Today is a day of pride and success: for the students and for everyone who has played a part in their great journey. Tomorrow may bring new challenges and new mountains to climb.But today, for one hour, these students were honored and their efforts celebrated.

Greatness was in that room.

Digital Divide revisited

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This week I am revisiting the very complex and important issue of digital divide. I recall an early assignment in EdTech 501 in which we played the role of a pseudo-task force to determine how to use $50million to reduce statewide digital inequality. I realized through researching that assignment the distinct differences between digital divide (the have’s and the have-not’s of computer access) and digital inequality (the level to which a user can implement and utilize available tools). Both are critically important.

This week’s article “Bridging the Digital Divide” addresses mostly the digital divide and the importance of schools providing sufficient technologies to “close or at least narrow the digital divide.” It states that schools must “provide full access for special student populations – especially those with disabilities – to the Internet, distance learning, and multimedia materials.” I loved that it points out a need to have a technology specialist on staff to “stay informed and up-to-date on technologies” and help train teachers and facilitate student learning. That’s my current role and I feel like it critical to our school accomplishing our technology vision.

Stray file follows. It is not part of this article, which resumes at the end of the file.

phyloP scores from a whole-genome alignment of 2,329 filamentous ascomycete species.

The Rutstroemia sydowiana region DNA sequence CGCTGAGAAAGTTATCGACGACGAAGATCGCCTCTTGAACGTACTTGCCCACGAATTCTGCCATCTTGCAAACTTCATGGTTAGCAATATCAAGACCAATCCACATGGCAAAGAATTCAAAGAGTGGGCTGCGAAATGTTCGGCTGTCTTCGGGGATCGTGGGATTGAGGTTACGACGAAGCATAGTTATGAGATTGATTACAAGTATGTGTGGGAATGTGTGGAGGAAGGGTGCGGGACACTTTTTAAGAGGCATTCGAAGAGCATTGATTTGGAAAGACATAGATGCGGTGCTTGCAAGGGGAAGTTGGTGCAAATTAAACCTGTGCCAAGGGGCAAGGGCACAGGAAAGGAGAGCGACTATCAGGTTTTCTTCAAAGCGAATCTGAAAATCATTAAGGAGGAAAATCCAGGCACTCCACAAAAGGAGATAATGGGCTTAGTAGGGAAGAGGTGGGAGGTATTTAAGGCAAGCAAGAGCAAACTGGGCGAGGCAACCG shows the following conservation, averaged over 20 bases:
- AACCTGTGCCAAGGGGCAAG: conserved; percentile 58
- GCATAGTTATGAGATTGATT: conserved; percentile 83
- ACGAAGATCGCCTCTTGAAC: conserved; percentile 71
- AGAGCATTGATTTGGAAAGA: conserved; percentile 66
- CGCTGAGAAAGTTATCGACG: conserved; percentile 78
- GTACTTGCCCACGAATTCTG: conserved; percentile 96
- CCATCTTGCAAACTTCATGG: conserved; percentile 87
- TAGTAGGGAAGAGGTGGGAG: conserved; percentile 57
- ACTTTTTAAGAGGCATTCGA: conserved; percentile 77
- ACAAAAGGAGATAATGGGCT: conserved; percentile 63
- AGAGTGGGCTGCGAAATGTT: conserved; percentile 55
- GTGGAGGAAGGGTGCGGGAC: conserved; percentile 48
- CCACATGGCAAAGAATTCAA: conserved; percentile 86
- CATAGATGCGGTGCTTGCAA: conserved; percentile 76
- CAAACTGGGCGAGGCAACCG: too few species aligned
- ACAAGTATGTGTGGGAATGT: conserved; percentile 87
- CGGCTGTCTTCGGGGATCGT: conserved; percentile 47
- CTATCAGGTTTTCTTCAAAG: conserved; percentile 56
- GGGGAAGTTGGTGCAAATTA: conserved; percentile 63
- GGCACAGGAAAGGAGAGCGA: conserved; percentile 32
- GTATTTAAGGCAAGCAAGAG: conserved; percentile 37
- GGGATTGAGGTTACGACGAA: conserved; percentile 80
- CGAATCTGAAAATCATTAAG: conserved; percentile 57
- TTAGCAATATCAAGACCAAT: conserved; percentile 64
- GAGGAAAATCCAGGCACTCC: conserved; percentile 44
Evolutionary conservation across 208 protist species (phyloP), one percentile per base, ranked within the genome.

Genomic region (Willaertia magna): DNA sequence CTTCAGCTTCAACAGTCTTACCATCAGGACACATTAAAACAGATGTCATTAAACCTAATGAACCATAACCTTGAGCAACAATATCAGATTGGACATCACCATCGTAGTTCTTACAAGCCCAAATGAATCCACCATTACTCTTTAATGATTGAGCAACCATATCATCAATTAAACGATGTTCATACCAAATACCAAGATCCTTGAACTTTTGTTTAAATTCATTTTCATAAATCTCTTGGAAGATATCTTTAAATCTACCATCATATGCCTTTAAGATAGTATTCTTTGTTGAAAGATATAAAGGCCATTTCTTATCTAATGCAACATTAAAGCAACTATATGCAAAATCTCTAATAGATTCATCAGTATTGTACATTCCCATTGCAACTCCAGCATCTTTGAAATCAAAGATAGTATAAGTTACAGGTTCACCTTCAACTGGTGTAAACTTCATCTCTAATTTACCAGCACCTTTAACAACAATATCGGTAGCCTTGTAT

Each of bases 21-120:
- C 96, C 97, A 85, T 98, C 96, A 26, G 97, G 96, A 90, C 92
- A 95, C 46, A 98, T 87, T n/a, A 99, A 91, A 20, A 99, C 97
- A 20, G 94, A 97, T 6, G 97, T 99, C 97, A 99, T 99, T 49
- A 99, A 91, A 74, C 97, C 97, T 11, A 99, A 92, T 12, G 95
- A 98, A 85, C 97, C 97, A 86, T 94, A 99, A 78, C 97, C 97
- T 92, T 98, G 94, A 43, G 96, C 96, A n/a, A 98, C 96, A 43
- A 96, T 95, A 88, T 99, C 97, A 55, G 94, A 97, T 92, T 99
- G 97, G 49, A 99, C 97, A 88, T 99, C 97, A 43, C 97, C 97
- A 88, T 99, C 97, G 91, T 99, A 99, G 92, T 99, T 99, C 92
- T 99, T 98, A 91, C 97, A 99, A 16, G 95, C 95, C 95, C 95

While I don’t question the importance of universal access, I do have a slightly different perspective since I currently live in a developing country. Few have computers at home. The Internet is costly and sporadic. Everyone fends for themselves in this regard by going to their local “cyber” to use the Internet when needed. It may not be easy nor convenient, but they make it work. They find a way. Sometimes I wonder in the U.S. if we mistakenly call it a digital divide if a student doesn’t have all the bells and whistles on all the latest gadgets at home with a high-speed Internet connection, when there are many other ways to get online (school being just one of them.)